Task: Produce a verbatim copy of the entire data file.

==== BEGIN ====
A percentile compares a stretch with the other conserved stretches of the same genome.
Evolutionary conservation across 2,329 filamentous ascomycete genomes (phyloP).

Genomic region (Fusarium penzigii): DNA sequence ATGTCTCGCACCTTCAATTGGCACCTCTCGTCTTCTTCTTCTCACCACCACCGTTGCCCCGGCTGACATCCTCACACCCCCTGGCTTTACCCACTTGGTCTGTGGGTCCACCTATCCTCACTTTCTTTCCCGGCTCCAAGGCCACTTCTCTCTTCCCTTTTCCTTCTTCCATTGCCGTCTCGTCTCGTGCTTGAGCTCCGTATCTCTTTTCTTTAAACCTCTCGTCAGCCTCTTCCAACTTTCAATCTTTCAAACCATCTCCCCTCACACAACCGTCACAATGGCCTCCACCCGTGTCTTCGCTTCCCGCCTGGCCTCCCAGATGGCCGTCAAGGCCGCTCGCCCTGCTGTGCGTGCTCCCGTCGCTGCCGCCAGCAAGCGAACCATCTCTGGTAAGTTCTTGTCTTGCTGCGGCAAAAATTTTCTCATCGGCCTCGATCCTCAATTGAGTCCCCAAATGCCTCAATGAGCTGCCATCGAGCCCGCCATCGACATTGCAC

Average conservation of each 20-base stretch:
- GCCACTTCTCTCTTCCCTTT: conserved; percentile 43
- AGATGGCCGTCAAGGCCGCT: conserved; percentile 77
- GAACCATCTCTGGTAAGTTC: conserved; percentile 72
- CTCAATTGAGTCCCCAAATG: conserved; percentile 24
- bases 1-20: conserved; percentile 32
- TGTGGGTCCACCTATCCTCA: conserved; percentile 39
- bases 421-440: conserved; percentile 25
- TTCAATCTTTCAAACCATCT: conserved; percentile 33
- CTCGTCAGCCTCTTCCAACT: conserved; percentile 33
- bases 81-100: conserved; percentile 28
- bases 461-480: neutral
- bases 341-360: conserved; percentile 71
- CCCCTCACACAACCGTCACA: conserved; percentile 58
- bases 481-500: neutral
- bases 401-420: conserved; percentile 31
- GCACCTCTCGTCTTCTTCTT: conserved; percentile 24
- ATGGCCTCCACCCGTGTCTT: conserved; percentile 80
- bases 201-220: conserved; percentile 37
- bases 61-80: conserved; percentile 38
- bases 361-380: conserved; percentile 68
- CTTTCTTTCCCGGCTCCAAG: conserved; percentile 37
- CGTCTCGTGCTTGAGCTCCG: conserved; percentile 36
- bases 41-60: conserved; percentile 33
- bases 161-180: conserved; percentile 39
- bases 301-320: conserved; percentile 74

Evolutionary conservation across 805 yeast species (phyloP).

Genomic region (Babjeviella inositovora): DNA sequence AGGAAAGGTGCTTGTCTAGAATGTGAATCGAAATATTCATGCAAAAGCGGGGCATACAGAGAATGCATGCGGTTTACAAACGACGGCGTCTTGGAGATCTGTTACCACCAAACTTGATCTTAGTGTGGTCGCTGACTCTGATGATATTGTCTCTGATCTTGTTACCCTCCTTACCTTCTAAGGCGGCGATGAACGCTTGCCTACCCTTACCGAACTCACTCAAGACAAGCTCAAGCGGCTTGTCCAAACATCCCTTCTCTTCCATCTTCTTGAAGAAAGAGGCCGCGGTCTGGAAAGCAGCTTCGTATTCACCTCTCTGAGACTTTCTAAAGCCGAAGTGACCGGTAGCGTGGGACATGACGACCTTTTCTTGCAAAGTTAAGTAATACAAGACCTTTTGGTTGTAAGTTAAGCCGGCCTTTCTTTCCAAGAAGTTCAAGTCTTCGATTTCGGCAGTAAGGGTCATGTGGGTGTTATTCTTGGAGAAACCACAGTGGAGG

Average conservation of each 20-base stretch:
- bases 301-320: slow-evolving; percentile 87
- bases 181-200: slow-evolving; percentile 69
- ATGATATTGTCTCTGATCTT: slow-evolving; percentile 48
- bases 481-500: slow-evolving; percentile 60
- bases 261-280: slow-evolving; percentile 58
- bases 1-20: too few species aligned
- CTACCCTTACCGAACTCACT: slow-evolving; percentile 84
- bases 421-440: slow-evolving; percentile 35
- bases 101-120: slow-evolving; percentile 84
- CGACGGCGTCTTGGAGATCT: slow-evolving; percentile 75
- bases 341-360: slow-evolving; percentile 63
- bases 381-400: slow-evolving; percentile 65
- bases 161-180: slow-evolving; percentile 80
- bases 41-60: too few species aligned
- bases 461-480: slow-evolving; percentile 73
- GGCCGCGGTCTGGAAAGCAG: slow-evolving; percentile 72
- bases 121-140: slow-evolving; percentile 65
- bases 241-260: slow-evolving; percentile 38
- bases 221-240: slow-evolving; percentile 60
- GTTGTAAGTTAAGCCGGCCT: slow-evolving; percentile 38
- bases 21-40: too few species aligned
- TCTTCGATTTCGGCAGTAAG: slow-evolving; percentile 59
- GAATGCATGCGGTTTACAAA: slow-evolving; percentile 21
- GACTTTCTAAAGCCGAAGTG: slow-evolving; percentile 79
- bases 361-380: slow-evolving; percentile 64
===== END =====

A percentile compares a stretch with the other conserved stretches of the same genome.
Evolutionary conservation across 2,329 filamentous ascomycete genomes (phyloP).

Genomic region (Fusarium penzigii): DNA sequence ATGTCTCGCACCTTCAATTGGCACCTCTCGTCTTCTTCTTCTCACCACCACCGTTGCCCCGGCTGACATCCTCACACCCCCTGGCTTTACCCACTTGGTCTGTGGGTCCACCTATCCTCACTTTCTTTCCCGGCTCCAAGGCCACTTCTCTCTTCCCTTTTCCTTCTTCCATTGCCGTCTCGTCTCGTGCTTGAGCTCCGTATCTCTTTTCTTTAAACCTCTCGTCAGCCTCTTCCAACTTTCAATCTTTCAAACCATCTCCCCTCACACAACCGTCACAATGGCCTCCACCCGTGTCTTCGCTTCCCGCCTGGCCTCCCAGATGGCCGTCAAGGCCGCTCGCCCTGCTGTGCGTGCTCCCGTCGCTGCCGCCAGCAAGCGAACCATCTCTGGTAAGTTCTTGTCTTGCTGCGGCAAAAATTTTCTCATCGGCCTCGATCCTCAATTGAGTCCCCAAATGCCTCAATGAGCTGCCATCGAGCCCGCCATCGACATTGCAC

Average conservation of each 20-base stretch:
- GCCACTTCTCTCTTCCCTTT: conserved; percentile 43
- AGATGGCCGTCAAGGCCGCT: conserved; percentile 77
- GAACCATCTCTGGTAAGTTC: conserved; percentile 72
- CTCAATTGAGTCCCCAAATG: conserved; percentile 24
- bases 1-20: conserved; percentile 32
- TGTGGGTCCACCTATCCTCA: conserved; percentile 39
- bases 421-440: conserved; percentile 25
- TTCAATCTTTCAAACCATCT: conserved; percentile 33
- CTCGTCAGCCTCTTCCAACT: conserved; percentile 33
- bases 81-100: conserved; percentile 28
- bases 461-480: neutral
- bases 341-360: conserved; percentile 71
- CCCCTCACACAACCGTCACA: conserved; percentile 58
- bases 481-500: neutral
- bases 401-420: conserved; percentile 31
- GCACCTCTCGTCTTCTTCTT: conserved; percentile 24
- ATGGCCTCCACCCGTGTCTT: conserved; percentile 80
- bases 201-220: conserved; percentile 37
- bases 61-80: conserved; percentile 38
- bases 361-380: conserved; percentile 68
- CTTTCTTTCCCGGCTCCAAG: conserved; percentile 37
- CGTCTCGTGCTTGAGCTCCG: conserved; percentile 36
- bases 41-60: conserved; percentile 33
- bases 161-180: conserved; percentile 39
- bases 301-320: conserved; percentile 74

Evolutionary conservation across 805 yeast species (phyloP).

Genomic region (Babjeviella inositovora): DNA sequence AGGAAAGGTGCTTGTCTAGAATGTGAATCGAAATATTCATGCAAAAGCGGGGCATACAGAGAATGCATGCGGTTTACAAACGACGGCGTCTTGGAGATCTGTTACCACCAAACTTGATCTTAGTGTGGTCGCTGACTCTGATGATATTGTCTCTGATCTTGTTACCCTCCTTACCTTCTAAGGCGGCGATGAACGCTTGCCTACCCTTACCGAACTCACTCAAGACAAGCTCAAGCGGCTTGTCCAAACATCCCTTCTCTTCCATCTTCTTGAAGAAAGAGGCCGCGGTCTGGAAAGCAGCTTCGTATTCACCTCTCTGAGACTTTCTAAAGCCGAAGTGACCGGTAGCGTGGGACATGACGACCTTTTCTTGCAAAGTTAAGTAATACAAGACCTTTTGGTTGTAAGTTAAGCCGGCCTTTCTTTCCAAGAAGTTCAAGTCTTCGATTTCGGCAGTAAGGGTCATGTGGGTGTTATTCTTGGAGAAACCACAGTGGAGG

Average conservation of each 20-base stretch:
- bases 301-320: slow-evolving; percentile 87
- bases 181-200: slow-evolving; percentile 69
- ATGATATTGTCTCTGATCTT: slow-evolving; percentile 48
- bases 481-500: slow-evolving; percentile 60
- bases 261-280: slow-evolving; percentile 58
- bases 1-20: too few species aligned
- CTACCCTTACCGAACTCACT: slow-evolving; percentile 84
- bases 421-440: slow-evolving; percentile 35
- bases 101-120: slow-evolving; percentile 84
- CGACGGCGTCTTGGAGATCT: slow-evolving; percentile 75
- bases 341-360: slow-evolving; percentile 63
- bases 381-400: slow-evolving; percentile 65
- bases 161-180: slow-evolving; percentile 80
- bases 41-60: too few species aligned
- bases 461-480: slow-evolving; percentile 73
- GGCCGCGGTCTGGAAAGCAG: slow-evolving; percentile 72
- bases 121-140: slow-evolving; percentile 65
- bases 241-260: slow-evolving; percentile 38
- bases 221-240: slow-evolving; percentile 60
- GTTGTAAGTTAAGCCGGCCT: slow-evolving; percentile 38
- bases 21-40: too few species aligned
- TCTTCGATTTCGGCAGTAAG: slow-evolving; percentile 59
- GAATGCATGCGGTTTACAAA: slow-evolving; percentile 21
- GACTTTCTAAAGCCGAAGTG: slow-evolving; percentile 79
- bases 361-380: slow-evolving; percentile 64